Where a local focus and a cosmopolitan outlook come together, you’ll find Denver’s most distinctive dining and drinking spots. Take Beatrice & Woodsley, combining eye-popping decor designed to evoke a mountain cabin with a fascinating menu that simultaneously reflects the agrarian past and a global future. At Lower48 Kitchen, up-and-coming chef-partner Alex Figura takes a similar approach to yield some of the most exciting food around. Visionary restaurateur Justin Cucci is building an empire on extraordinary ambiance as well as consciously sourced contemporary cuisine, with venues housed in a former gas station, mortuary and brothel, respectively; the latter, Ophelia’s Electric Soapbox, emits a dazzlingly risqué vibe. Jim Pittenger of Biker Jim’s Gourmet Dogs has rightly garnered national attention for his reindeer, rattlesnake and other wild sausages, with wacky toppings to match. Same goes for Sean Kenyon, bartender-owner of Williams & Graham, a celebrated rendezvous for cocktail aficionados. And then there’s Work & Class: its exuberant yet intimate atmosphere and Latin-influenced comfort food will linger in your mind long after your visit.
The great outdoors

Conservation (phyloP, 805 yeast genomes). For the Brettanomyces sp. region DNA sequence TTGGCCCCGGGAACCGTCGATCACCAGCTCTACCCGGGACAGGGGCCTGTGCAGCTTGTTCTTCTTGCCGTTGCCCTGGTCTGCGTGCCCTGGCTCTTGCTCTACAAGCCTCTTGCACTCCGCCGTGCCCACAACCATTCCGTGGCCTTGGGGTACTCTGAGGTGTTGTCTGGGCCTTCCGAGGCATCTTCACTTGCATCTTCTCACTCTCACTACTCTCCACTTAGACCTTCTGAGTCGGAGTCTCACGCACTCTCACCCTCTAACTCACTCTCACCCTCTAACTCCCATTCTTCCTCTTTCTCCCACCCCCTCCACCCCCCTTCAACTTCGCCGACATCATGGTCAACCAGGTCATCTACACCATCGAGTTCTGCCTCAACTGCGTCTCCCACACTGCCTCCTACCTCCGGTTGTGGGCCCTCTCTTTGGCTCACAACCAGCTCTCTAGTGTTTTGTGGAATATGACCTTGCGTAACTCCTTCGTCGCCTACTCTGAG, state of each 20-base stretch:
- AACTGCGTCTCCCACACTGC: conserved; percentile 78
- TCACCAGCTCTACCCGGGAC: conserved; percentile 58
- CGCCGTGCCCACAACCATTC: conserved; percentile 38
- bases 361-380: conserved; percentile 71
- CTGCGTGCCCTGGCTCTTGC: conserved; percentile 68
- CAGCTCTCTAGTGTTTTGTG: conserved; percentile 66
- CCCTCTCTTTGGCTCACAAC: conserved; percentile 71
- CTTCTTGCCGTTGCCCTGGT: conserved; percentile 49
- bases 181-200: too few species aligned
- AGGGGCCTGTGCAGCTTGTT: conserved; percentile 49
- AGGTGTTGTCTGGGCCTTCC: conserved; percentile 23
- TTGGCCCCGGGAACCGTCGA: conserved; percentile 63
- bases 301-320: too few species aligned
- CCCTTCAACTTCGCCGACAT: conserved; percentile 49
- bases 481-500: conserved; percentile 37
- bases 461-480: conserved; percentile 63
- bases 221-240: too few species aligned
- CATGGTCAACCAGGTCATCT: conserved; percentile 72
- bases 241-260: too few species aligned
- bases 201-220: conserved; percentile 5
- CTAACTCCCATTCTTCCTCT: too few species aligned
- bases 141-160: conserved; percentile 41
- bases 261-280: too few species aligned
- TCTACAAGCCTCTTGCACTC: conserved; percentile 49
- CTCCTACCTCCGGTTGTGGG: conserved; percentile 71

With its enviable high-desert climate (not to mention the Rocky Mountains in its backyard), Denver is an obvious draw for outdoors enthusiasts — and an ideal site for seasonal festivals and markets of all kinds. Food-truck chasers mustn’t miss Civic Center EATS, where mobile specialists in everything from pierogi to Popsicles gather in the namesake park twice a week from May through October. The Big Wonderful is its even-hipper counterpart, bringing to a vacant lot in RiNo not only trucks but also stalls selling gourmet pantry products and household goods, a live-music lineup and a full bar. The Denver Flea hosts similarly massive bashes with food, booze and arts-and-crafts vendors a couple of times a year. In a Larimer Square courtyard, the pop-up Le Jardin Secret proves as charmingly chichi as it sounds. And — to return once again to Denverites’ favorite subject — themed beer festivals are a near-weekly occurrence. But be warned: They often sell out in no time.
Main photo: Stoic & Genuine at Denver’s Union Station. Credit: Copyright 2015 June Cochran